I know how important it is to stay connected to the Wi-Fi on all of your devices. We definitely want to help you get this working properly. We just have a few questions to gather more information on what's happening.
Is the error happening on all devices or just certain devices? If only some devices, what type of devices are they?
Have you tried rebooting either the modem or the affected devices to see if the error is still happening?
Do you have the Wi-Fi network saved on your device? If yes, please forget the network and then reconnect to it again by entering the network passphrase.
@vsendhil your signal levels look ok, but, looking at the log, I would guess that you're seeing disconnects. Just to see if there are disconnects occurring between the modem and the upstream Cable Modem Termination System, can you run the following check with an ethernet connected device:
1. Run a trace to anywhere, google for example. Using a command prompt, enter:
2. The first IP address in the trace will be the modem or router (if the modem is in Bridge mode). The second IP address will be the Cable Modem Termination System (CMTS) .
3. Ping the CMTS IP address for an hour or longer.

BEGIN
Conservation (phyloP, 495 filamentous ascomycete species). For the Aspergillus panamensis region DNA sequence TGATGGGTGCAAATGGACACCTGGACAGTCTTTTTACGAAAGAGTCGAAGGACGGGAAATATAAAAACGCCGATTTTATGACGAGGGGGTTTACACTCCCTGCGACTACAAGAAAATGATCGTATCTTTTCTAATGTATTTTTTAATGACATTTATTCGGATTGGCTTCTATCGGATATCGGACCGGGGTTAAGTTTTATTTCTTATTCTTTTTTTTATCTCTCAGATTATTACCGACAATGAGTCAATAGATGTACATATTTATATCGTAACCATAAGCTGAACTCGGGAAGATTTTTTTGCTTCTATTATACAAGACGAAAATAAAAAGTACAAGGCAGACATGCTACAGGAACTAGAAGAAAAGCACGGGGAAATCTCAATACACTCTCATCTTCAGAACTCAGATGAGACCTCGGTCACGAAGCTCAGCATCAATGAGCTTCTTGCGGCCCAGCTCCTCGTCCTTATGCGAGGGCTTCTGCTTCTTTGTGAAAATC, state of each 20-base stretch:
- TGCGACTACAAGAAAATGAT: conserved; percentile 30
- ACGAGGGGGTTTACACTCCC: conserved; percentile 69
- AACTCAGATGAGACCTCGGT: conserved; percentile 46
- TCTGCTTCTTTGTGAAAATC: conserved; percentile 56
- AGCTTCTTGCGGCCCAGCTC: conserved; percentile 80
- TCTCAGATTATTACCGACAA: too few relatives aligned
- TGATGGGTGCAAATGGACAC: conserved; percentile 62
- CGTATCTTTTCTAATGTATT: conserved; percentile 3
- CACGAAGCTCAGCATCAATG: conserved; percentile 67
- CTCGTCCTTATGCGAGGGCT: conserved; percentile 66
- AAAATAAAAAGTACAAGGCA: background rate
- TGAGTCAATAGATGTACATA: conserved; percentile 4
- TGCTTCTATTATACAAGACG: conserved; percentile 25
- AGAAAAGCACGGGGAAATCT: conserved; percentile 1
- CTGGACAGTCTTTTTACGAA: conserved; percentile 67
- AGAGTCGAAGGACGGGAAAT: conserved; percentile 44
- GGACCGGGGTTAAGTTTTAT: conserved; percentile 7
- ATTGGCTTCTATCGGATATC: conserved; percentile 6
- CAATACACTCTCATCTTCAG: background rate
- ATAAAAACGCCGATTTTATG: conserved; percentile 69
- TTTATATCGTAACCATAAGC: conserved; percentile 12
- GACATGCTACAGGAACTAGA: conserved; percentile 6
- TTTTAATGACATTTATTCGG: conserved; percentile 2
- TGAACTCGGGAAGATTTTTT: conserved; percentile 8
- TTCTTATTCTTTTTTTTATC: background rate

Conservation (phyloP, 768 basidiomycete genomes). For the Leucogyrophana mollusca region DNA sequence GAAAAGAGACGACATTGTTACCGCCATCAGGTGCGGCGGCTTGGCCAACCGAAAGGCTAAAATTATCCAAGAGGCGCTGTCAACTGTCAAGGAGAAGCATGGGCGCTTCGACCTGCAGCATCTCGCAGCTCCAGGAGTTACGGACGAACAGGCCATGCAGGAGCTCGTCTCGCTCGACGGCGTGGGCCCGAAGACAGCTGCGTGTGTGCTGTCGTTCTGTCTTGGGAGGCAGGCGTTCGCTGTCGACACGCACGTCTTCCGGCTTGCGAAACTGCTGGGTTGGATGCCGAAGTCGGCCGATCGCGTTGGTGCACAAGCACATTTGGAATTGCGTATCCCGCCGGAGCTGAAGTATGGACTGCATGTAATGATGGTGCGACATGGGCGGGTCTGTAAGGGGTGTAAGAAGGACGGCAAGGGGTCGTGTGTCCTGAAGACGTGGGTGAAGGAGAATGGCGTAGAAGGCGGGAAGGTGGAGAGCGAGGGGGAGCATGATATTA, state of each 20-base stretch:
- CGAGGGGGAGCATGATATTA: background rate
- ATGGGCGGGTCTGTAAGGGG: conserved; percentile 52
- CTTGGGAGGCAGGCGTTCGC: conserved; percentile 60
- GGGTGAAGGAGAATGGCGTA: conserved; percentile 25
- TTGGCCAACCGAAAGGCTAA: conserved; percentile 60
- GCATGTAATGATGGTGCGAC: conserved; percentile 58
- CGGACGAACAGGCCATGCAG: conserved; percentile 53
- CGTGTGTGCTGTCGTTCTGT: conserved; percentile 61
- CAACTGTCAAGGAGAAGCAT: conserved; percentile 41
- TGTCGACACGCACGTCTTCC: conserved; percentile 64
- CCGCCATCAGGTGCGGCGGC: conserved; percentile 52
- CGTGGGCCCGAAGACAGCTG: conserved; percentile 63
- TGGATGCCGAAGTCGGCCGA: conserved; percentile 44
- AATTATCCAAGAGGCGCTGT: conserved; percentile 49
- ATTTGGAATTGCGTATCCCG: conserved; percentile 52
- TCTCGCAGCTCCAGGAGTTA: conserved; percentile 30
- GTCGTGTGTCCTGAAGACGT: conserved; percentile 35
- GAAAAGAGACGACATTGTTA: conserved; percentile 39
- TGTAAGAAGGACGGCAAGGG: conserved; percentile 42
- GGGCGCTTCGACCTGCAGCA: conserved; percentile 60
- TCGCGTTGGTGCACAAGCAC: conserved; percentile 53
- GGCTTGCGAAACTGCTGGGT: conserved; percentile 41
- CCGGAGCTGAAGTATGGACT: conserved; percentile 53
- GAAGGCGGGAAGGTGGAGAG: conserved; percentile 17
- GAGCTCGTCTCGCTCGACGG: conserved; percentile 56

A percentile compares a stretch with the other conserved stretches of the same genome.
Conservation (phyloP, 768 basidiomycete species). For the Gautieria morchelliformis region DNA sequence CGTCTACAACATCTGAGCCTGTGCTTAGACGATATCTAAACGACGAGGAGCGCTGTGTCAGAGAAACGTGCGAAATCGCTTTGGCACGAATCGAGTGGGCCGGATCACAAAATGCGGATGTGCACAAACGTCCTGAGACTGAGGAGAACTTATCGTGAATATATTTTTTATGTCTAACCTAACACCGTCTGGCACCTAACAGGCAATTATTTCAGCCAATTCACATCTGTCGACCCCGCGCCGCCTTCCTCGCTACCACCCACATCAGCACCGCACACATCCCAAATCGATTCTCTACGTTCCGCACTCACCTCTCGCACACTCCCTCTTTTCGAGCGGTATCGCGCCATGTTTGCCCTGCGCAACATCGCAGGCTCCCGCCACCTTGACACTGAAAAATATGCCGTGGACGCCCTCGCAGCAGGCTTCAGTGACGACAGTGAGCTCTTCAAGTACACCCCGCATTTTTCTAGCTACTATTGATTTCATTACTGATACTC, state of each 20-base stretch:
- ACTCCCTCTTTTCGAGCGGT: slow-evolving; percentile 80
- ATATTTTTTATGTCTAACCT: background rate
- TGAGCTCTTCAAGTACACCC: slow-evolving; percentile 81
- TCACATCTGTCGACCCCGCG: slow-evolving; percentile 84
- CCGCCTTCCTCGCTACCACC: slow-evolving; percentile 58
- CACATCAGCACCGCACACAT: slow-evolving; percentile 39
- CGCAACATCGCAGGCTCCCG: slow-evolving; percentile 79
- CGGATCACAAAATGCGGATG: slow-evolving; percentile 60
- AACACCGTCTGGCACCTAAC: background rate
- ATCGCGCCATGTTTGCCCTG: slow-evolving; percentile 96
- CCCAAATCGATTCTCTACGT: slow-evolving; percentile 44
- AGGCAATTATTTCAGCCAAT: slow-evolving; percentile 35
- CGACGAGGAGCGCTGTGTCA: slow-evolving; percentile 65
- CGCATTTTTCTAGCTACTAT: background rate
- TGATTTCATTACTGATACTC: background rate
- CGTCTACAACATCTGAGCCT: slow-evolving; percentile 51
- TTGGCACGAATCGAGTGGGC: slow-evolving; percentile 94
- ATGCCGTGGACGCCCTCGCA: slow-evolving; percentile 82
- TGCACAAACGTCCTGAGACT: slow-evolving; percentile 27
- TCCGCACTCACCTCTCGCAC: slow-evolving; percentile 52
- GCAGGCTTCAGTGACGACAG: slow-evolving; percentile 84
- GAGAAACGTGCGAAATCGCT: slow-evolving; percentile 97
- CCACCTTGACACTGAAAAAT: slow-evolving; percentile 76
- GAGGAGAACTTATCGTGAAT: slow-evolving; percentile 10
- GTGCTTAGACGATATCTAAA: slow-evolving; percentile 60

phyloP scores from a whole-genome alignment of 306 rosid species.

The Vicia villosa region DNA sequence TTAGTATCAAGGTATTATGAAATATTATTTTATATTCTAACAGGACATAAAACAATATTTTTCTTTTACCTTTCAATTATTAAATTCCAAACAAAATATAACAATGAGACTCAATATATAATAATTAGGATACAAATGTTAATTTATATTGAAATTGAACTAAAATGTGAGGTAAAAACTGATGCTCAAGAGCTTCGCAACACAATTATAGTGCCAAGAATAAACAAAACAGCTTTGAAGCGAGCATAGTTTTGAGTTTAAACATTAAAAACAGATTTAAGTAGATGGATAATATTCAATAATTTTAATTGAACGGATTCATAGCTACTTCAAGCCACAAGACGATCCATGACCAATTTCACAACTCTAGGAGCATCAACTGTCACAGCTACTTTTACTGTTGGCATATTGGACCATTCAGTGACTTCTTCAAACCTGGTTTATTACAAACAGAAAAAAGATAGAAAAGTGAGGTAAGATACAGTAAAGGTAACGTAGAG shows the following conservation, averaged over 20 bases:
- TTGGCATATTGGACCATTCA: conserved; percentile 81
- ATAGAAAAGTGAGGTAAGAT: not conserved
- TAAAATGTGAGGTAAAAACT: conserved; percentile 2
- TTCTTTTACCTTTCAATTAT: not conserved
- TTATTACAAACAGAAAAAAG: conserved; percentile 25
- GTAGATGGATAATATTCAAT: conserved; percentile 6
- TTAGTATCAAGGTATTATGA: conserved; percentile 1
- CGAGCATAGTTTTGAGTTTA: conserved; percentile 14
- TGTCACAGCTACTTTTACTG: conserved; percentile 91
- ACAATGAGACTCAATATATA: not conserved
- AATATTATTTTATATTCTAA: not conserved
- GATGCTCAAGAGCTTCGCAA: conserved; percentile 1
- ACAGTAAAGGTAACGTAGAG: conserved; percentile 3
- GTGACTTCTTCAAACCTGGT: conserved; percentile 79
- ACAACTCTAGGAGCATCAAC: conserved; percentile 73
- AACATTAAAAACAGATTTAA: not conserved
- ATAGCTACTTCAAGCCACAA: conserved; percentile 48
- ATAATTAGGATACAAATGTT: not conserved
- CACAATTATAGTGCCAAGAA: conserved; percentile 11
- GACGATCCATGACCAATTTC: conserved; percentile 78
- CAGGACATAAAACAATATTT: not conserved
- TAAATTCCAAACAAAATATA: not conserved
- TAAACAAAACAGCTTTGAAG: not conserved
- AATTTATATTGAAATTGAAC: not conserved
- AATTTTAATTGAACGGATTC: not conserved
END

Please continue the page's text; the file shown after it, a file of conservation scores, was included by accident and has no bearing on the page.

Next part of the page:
To run a one hour test use:
ping -n 3600 xxx.xxx.xxx.xxx where xxx.xxx.xxx.xxx is the CMTS address.
To run an indefinite test use:
ping -t xxx.xxx.xxx.xxx where xxx.xxx.xxx.xxx is the CMTS address. Use Ctrl C to bail out of the test
When that test is done, copy the bottom results. Select or highlight the bottom results, and then use Ctrl C to copy those result. Use Ctrl V to paste the results into a new post.
That's the starting point, running a ping test to the CMTS, looking for packet loss caused by any disconnects.
For the wifi side, are you using Auto for the 2.4 and 5 Ghz channel setting?
Is Wifi Band Steering enabled in the Wireless .... Advanced page?
Personal opinion, if Auto is set for the channel setting, set the channels to a manual selection. The 2.4 Ghz situation is probably a write off if you're in a normal neighbourhood. I'd set it for channel 1, 6 or 11, depending on how busy those channels are. Download Winfi Lite onto a windows laptop. Winfi Lite can be downloaded as a freebie download from:
Have a look with Winfi Lite and see which channel (1, 6 or 11) has the least competition and the most separation from any neighbouring wifi networks.
Set the 5 Ghz network to channel 149 to 161 in order to use the higher output power allowed by those channels, compared to the lower 36 to 44 channel range.
If Band steering is enabled, disable it and assign a different network name to either the 2.4 or 5 Ghz network in order to separate the two networks into distinct networks. Connect to one or the other, depending on your network use.
Hopefully, if you're been using Auto channel and Band Steering, running manually selected channels and no band steering might yield improved results if the modem has been reacting to changes in the local wifi environment.